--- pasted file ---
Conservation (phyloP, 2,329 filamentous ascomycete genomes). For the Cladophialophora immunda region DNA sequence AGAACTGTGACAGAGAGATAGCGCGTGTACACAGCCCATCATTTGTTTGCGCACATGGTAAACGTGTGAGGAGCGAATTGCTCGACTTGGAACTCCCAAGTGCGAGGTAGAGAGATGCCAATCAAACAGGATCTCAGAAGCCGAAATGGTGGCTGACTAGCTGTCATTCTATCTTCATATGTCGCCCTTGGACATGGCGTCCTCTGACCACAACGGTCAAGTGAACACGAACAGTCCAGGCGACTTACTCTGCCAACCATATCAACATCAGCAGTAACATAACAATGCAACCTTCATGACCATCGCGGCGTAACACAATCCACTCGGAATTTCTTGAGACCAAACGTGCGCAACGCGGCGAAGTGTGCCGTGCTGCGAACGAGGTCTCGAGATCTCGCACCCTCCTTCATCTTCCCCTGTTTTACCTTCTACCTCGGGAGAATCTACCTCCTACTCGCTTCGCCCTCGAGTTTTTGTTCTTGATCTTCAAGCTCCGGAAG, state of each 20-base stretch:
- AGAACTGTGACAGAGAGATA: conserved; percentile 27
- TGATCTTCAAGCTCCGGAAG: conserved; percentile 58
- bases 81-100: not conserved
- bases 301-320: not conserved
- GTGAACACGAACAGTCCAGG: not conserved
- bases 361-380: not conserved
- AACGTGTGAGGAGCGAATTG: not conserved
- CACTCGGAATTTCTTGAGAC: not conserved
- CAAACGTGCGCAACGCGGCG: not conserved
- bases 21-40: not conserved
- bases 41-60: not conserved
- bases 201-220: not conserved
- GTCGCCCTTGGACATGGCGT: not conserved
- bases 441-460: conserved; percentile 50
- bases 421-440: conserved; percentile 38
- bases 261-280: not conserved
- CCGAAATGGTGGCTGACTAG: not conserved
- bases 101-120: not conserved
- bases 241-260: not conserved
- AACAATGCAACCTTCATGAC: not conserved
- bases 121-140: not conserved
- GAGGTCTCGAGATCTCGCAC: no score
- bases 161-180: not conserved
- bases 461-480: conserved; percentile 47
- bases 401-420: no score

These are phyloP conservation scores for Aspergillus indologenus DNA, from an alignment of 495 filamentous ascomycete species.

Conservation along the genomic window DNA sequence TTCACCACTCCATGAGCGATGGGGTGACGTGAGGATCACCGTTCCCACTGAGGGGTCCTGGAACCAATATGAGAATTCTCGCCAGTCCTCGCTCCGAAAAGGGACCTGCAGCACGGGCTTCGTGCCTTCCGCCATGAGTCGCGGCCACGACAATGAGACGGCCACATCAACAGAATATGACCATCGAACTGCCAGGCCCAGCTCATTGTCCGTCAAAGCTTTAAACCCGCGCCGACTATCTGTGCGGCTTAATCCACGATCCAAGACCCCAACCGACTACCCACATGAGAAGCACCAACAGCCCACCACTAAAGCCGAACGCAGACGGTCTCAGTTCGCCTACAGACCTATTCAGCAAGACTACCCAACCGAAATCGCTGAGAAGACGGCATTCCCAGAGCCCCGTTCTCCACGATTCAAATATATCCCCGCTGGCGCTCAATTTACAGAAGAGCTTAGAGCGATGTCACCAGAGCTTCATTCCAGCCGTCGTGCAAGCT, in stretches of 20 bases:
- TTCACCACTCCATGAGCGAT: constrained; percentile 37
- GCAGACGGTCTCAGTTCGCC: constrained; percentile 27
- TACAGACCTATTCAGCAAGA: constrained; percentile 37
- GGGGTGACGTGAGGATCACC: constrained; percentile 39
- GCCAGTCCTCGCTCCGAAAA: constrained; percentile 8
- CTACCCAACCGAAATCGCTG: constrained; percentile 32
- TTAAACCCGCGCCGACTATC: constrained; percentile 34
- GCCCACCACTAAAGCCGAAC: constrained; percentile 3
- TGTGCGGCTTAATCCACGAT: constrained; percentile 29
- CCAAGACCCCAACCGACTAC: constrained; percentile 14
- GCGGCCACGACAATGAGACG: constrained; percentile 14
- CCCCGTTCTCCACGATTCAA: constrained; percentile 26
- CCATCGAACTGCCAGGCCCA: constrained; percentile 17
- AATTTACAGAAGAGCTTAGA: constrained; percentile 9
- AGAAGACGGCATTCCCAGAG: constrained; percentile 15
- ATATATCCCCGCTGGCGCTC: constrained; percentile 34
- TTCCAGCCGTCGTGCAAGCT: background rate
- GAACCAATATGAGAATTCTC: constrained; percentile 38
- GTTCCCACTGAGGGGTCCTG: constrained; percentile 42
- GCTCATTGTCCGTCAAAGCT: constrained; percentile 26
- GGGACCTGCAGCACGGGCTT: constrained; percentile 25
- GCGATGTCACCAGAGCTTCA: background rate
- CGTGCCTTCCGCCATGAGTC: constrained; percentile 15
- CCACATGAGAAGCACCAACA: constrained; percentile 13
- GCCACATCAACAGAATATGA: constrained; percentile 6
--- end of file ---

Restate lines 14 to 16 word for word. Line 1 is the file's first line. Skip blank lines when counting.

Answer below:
- GTCGCCCTTGGACATGGCGT: not conserved
- bases 441-460: conserved; percentile 50
- bases 421-440: conserved; percentile 38